Unfortunately the old road did not show up clearly in the aerial photographs over sandveld areas such as the Kruger National Park. We realised that we would not be able to trace it through the park anyway, since permission to get out of a vehicle could not be obtained. Consequently we approached the warden of the park through the auspices of The Lowveld Diggers' and Transport Riders' Society, for assistance with the project. Dr U de V Pienaar was kind enough to appoint Mr Thys Mostert, senior ranger at Pretorius Kop, to establish the route between Nellmapius Drift on the Crocodile River and Numbi Gate. This he accomplished successfully.

Armed with the relevant aerial photographs Derick and I commenced our Odyssey from the Mozambique border at Matibiskom, approximately 25km south of Komatipoort in 1983. On the first day we were accompanied by a Komatipoort friend of Derick's who was familiar with the border area. This friend had no difficulty in locating the swale of the old Transport Road where it crossed the then unfenced border of the lowly Lebombo range. It was perhaps fortunate for us that we did not meet up with an AK 47 wielding Frelimo soldier as Mozambique was regarded as enemy territory at the time. The possible threat did not deter us from having a good look in the direction we estimated the old road would have taken from Mozambique and thinking about the old outspan places on route. These included Progresso de Guedes, Tom Barnett's Store (where Jock lost his life and was buried under a wild fig tree alongside the hostile Field-Cornet Seedling), and Compos Corvo where Nellmapius's partner Alberta Rapoza was murdered by a Sotho gang in 1876. The route of the old road into Mozambique was not clearly visible from our elevated position, possibly because of the pebbly ground there. However, it was clearly imprinted on the Mpumalanga side in a north-north-westerly direction over the farms Avondston and Castilopolis. Unfortunately, the swale was no longer distinct over the cultivated lands of the adjacent farm Coopersdal.

Derick Coetzee was on familiar ground on Coopersdal having managed the property for its Bonuskor owners for several years prior to his retirement. He was authoratively able to show the line of the old pont crossing on the Komati River. He was also able to pinpoint the exact spot where he had directed the excavation of Julius Furley's original pont from its sandy grave close to the river's east bank. Apparently Furley simply abandoned his trading store and pont when the Eastern Railway line, under construction between Lorenco Marques and Pretoria, reached Komatipoort in 1891. Since no Lowveld authority was interested in providing a home for the pont it was offered to the James Hall Transport Museum at Wemmer Pan, Johannesburg. A transporter with a flat-bed trailer was dispatched to haul it to the museum's premises. Once there the pont was expertly restored to its former glory, becoming one of the outstanding exhibits in the fascinating array of South African transport relics exhibited by that truly excellent museum.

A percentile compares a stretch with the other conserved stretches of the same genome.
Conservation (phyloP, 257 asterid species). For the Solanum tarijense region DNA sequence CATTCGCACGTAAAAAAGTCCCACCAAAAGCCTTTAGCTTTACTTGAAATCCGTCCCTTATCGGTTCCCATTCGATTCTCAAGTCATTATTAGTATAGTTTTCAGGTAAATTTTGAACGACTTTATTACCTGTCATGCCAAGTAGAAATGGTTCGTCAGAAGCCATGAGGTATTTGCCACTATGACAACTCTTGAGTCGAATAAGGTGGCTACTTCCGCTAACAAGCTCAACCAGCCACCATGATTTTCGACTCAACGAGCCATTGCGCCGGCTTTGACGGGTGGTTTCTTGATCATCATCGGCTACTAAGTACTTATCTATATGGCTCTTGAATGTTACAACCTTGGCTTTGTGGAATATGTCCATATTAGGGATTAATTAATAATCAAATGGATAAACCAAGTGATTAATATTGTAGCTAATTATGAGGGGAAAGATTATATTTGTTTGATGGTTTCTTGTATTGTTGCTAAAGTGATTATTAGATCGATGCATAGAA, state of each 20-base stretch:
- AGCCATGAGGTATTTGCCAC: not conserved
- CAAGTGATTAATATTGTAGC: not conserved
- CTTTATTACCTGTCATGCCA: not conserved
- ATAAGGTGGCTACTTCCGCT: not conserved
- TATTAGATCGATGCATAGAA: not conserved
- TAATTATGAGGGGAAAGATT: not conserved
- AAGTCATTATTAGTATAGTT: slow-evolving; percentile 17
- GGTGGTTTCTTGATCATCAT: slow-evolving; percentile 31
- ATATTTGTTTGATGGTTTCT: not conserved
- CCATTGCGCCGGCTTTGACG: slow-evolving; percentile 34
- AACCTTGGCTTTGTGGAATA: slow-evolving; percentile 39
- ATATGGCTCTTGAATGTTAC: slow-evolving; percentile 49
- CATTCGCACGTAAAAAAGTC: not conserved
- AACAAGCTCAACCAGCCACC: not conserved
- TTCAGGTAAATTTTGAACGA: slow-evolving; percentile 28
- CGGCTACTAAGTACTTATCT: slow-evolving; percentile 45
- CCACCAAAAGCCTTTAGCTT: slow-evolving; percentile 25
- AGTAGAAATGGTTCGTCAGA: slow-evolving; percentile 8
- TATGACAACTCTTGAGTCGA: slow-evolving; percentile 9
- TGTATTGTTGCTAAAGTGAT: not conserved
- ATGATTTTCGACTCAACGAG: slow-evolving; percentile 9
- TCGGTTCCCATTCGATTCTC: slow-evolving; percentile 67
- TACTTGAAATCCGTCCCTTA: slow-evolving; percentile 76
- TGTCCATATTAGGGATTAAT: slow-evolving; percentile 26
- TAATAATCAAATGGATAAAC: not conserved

We found a good deal of difficulty in tracing the precise route of the old road between the Komati River and Nellmapius Drift on the Crocodile River because of the awkward access onto fenced property along the way. However, we were easily able to define where its path crossed the Eastern Railway line on the western side of Oorsprong siding. From there it was only a short distance to Nellmapius Drift where FitzPatrick, Jim and Jock had their fight with the old crocodile, as described in Jock of the Bushveld.

For the reason previously mentioned, Derick and I skipped the Kruger National Park to resume our rediscovery of the old route west of Pretorius Kop's Numbi Gate. Visitors to the park entering and leaving through this gateway will surely recollect the impressive Jock of the Bushveld cairn standing just outside the gate. This cairn and its bronze plaque is one of the originals erected by the Transvaal Provincial Administration in 1951. The concept of marking the route of the old Transport Road was initiated by Mrs Cecily Niven, Sir Percy FitzPatrick's daughter. She presented the required bronze plaques for fitting into appropriately placed rock cairns along the route. The concept was accepted and put into practice by the Transvaal Provincial Administration thanks to the efforts of Mrs 'Tant Sus' Davel of Machadadorp, a member of the Provincial Council for then Barberton constituency.

The swales of the old road are occasionally visible along the watershed route between Numbi Gate and the present road junction with the White River-Jerusalem-Hazyview main road, north-east of M'timba Kop. The watershed mentioned divides the catchments of the N'sigase and Phabeni streams. Water from the Phabeni was used by pioneer Joao Albasini in 1846 to establish the first known irrigation project in the Lowveld. This was at his Magashula's Kraal Trading Station close to where the Phabeni enters the Sabie River.